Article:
Wave picking warehouse management
Currently, the market is experiencing tremendous growth in Ecommerce sales, which bring tons of opportunities as well as challenges. Warehouses have to handle unique characteristics of customer orders in the era of E Commerce which consists of small order scales. Warehouses are adopting wave picking as an effective policy composed of item batching, loading assignment and picker routing problems.
In US, the compound annual growth rate of e-commerce is estimated to be 9.5% since 2013. In fact, of significant growth, the corresponding growth sales market draws lots of attention. Traditionally, sales orders are relatively big and precisely punctual arrivals due to the mechanism of contracts. In the field of E commerce, typical characteristics can be summarized as small order scales, large item count, unexpected irregular order arrival patterns, seasonality demand peaks, and high service level.
Warehouse management systems (WMS) cannot properly and efficiently handle managerial operation in circumstances that need additional modification and enhancement to keep running effectively. To deal with a diverse set of operations in a warehouse, most Wms apply a wave base scheme of order picking scheme.
In this system, groups of orders also referred to as wave places by customers arrive simultaneously waiting to be picked. There are several ways to increase the responding speed and operation efficiency which in turn improve the whole system. One is to minimize picking time, also can be seen as the picking make span of waves. Traditional, overall picking process basically takes up 60% of total cost in daily operations of a warehouse. In the aspect of length of time, approximately 50% of pickers’ time is spent travelling. Therefore, if the picker-routing problem can be solved effectively and efficiently, the whole operation system of a warehouse would in turn get dramatic improvement.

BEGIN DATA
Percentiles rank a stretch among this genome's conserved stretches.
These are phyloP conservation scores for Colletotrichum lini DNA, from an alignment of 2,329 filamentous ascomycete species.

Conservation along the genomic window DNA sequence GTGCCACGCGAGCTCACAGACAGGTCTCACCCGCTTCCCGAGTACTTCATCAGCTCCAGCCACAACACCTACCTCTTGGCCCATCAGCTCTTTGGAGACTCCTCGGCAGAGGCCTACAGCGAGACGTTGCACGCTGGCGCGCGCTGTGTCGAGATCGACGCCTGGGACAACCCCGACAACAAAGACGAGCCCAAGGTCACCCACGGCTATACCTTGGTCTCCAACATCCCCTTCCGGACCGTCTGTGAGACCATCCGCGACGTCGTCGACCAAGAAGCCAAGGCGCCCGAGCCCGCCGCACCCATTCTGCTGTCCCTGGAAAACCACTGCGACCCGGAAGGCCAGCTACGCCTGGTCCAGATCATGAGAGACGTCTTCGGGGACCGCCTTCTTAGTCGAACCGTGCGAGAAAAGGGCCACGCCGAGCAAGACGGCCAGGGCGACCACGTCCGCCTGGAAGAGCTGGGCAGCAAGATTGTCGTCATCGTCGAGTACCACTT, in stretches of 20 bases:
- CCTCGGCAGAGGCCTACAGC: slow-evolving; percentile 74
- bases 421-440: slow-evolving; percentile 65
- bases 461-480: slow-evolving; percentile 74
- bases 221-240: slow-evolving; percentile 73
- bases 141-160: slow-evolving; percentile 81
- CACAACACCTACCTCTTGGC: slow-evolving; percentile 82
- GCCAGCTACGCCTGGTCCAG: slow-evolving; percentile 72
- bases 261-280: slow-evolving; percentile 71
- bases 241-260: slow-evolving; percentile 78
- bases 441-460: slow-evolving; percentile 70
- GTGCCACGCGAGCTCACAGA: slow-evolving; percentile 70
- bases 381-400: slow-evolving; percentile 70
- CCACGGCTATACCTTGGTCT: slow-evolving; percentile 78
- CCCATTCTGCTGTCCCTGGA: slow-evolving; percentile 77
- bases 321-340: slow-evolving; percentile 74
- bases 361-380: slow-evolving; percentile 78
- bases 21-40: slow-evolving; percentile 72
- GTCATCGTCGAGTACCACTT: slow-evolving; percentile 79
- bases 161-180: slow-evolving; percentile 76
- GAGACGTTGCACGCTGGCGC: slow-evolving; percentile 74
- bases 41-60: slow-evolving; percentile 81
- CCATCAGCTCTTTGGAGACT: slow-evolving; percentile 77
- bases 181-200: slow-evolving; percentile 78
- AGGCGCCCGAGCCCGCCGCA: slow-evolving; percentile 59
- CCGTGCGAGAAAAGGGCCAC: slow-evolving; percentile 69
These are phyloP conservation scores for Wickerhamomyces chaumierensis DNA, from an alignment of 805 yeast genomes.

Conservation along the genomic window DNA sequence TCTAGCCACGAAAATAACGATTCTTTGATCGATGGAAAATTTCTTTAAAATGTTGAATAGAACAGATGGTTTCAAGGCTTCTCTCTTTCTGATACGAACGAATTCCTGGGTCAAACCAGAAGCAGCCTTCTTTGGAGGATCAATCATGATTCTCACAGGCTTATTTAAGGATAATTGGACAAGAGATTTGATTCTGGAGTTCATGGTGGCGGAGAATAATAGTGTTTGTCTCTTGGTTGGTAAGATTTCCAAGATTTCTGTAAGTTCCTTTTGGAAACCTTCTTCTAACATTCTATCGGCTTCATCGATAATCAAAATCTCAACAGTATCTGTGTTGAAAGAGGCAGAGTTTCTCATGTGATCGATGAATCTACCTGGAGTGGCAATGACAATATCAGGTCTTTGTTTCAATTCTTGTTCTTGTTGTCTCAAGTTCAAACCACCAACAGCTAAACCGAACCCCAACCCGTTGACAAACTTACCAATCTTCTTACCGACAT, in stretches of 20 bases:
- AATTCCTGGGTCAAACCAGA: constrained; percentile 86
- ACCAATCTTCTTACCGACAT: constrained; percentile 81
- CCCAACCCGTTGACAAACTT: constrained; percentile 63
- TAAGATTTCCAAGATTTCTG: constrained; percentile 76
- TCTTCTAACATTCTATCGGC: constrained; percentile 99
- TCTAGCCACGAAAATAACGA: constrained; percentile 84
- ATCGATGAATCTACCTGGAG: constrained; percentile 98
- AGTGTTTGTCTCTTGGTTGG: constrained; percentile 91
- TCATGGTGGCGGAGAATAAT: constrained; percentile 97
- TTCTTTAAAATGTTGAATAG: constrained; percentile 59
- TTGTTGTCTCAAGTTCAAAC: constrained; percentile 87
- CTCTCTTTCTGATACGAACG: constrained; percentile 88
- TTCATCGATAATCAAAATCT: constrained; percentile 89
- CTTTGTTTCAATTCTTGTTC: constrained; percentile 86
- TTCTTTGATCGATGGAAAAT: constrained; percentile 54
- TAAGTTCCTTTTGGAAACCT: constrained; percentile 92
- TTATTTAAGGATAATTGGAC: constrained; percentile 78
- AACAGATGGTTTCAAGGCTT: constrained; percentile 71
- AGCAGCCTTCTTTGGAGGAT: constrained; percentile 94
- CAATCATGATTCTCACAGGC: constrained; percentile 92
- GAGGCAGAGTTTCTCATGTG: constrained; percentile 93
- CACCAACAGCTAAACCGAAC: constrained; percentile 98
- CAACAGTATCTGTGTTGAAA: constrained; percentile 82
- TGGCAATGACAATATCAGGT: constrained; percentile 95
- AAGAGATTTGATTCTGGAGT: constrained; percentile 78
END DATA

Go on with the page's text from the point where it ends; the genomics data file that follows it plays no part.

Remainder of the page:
Total picking cost is composed of fixed picker cost and total travel cost which take up more than half of total operation management in a wave-picking warehouse.
The proposed algorithms are carefully modified to conquer several challenges caused by features of modern wave-picking warehouses like unexpected irregular order arrival patterns, high service level expectation. The measures include efficient estimation distribution generating process, effective feasible solution generation technique and valid iteration termination process
The proposed algorithms perform stable in numerical experiments, even for the large cases
The potential factors which could influence performance of the proposed algorithms are examined thoroughly in numerical experiments. The factors include algorithm parameters such as ending gap and warehouse facility parameters such as pickers’ unit travel time
Load-assignment and picker-routing problem
The proposed model involves the following decisions:
1. Number of pickers scheduled in the picking process;
2. The route each picker pass;
3. The percentage of load one picker picks. In the proposed problem, all items should be collected in one wave, so introducing travelling
The organizational structure of the order picking system can have single or multiple zones. It is based on structural and workflow strategies
Division of order picking strategies
Order picking – workflow strategies of storage and retrieval machine in high shelving warehouse
a. Order picking during inward journey only
b. Order picking during inward and return journey
c. Order picking on levels during inward and return journey
Structure of order picking time
The travel time consists of slices of time for basic route, order picking a route, and gear change, and is the biggest part of order picking time at 30 to 50 percent.
Through streamlining of the range, reducing stock/items, and removing shelf warmers, this time can be shortened:
● for static provisioning through an arrangement in line with turnover frequency, customer and component-related,
– IT route optimization; sequence of order picking;
– movement of order picker on order picking vehicles (one-dimensional);
– two-dimensional movement of order pickers (storage and retrieval machine);
– front surface reduction of storage areas (item concentration), such as continuous shelf;
– item-focused order picking, such as multi-stage process